…as CBN adopts strategies to curtail slide
The continuing slide in the level of the country’s foreign reserves is raising fresh anxiety over the naira stability. Some experts have expressed concern over the rate of depletion of the reserves which may have dropped by almost $10 billion in the past one year.
The foreign reserves are the barometer used by other countries and the multilateral financial agencies to determine the credit balance of any country. The minimum reserves requirement is about three months credit balance since all international trades are done through letters of credit, which are promissory notes guaranteed by the central bank. In other words, the reserves should be able to cover three months of trade credit of the country.
However, analysts have expressed anxiety about continuing fall of the nation’s gross external reserves which has dropped further to $37.3 billion as at Friday. The persistent decline may jeopardise the apex bank’s stance on foreign exchange market intervention. Recent reports showed that the Central Bank of Nigeria, CBN, in pursuit of its resolve to defend the naira has expended about $42 billion in the past 15 months to shore up the naira stability.
In a note, analysts at WSTC Securities highlighted that the external reserves are edging closer to the CBN’s resistance level of $35 billion. As such, analysts said they are expecting the Central Bank of Nigeria (CBN) to redirect policy toward ensuring a build-up in external reserves to avoid any precipitate action that may dislocate the economy.
They stated that the current level of funding the forex market may be unsustainable without further depletion of the reserves, which will, in turn, lead to a potential threat to the naira stability. Available data show that the external reserves have been on spiral decline since last year, as it dropped from $47 billion to $37 billion and by more than $1 billion in 2020. Analysts attribute the decline to lack of strong dollar inflow into the country.
The latest figure on the CBN website reveals downward trends of the balance credited in the external account since the second half of fiscal year 2019. BusinessHallmark gathered that on 31st December 2019 total external reserve was $38.595 billion.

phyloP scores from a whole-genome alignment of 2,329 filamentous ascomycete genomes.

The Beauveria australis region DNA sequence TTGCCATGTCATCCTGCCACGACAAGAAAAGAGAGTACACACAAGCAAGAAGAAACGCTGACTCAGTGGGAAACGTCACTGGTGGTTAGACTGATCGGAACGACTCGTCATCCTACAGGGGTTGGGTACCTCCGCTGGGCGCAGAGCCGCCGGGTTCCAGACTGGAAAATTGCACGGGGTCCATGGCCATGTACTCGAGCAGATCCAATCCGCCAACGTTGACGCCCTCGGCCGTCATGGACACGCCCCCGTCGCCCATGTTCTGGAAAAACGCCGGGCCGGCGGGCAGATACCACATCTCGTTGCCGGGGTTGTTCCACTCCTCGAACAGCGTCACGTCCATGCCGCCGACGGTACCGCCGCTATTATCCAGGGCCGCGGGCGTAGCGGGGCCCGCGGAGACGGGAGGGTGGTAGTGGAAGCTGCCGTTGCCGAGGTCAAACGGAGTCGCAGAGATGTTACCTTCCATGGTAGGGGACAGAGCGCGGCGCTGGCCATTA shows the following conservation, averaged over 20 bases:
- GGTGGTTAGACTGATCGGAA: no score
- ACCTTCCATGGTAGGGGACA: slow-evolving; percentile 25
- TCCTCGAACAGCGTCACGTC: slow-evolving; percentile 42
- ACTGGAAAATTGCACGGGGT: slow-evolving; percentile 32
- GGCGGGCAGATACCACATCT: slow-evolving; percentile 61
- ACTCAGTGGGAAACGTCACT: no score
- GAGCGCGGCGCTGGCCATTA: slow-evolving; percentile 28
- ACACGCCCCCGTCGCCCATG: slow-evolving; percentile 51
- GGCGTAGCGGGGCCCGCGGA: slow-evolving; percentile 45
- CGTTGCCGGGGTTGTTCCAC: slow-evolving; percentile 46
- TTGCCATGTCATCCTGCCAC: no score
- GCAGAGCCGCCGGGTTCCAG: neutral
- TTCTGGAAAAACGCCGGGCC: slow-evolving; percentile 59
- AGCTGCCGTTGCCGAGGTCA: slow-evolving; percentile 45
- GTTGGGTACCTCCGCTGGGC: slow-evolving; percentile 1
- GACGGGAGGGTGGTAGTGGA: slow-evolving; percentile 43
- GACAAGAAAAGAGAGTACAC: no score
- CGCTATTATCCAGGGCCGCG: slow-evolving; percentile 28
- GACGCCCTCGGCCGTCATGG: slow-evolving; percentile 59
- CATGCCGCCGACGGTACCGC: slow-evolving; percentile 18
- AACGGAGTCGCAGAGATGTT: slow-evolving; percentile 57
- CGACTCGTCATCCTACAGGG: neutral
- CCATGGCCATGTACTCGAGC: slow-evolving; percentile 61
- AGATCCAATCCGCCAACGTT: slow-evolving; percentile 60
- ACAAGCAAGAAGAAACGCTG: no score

In separate reactions, analysts think there is need to worry as the CBN would be in the market in the week for foreign exchange intervention. The consensus estimate among currency analysts is that external balance would nosedive further until government policy direction is fine-tuned. However, the external account has not reach stop point, analysts said, but there is concern that given the challenges in the external economy especially the price of oil there could problems in the new future.
BusinessHallmark also gathered that while outflow of the foreign currency is sure, where the next inflow would come from remains uncertain. Though analysts recognise increased inflow in the fourth quarter of 2019, future outlook portends grave danger.
At analysts forum held at the weekend in Lagos, analysts said weak inflow and high usage of dollar balance in the nation’s external reserve have contributed to decline in the external buffer for defending the Nigeria’s local currency, naira stability.
“We believe that the Central Bank of Nigeria will direct policies towards the accretion of the external reserves to keep exchange rate stable”, WSTC analysts at the firm predicted.
Since its peak point at about $47 billion in 2019, the external reserve has been on persistent decline. Gross external reserve stood at $38.01 billion as at the end of January. However, some part of the external account is blocked leaving $37.243 billion liquid assets for use.
Many Broadstreet currency traders predict a further decline this month as the CBN intervenes in the foreign exchange market to keep naira strong. The CBN recently reiterate it stand on naira stability by using multi-tiered foreign exchange strategy in managing naira exposure. The apex bank said it would support the local currency as it ruled out possible devaluation as predicted by some analysts.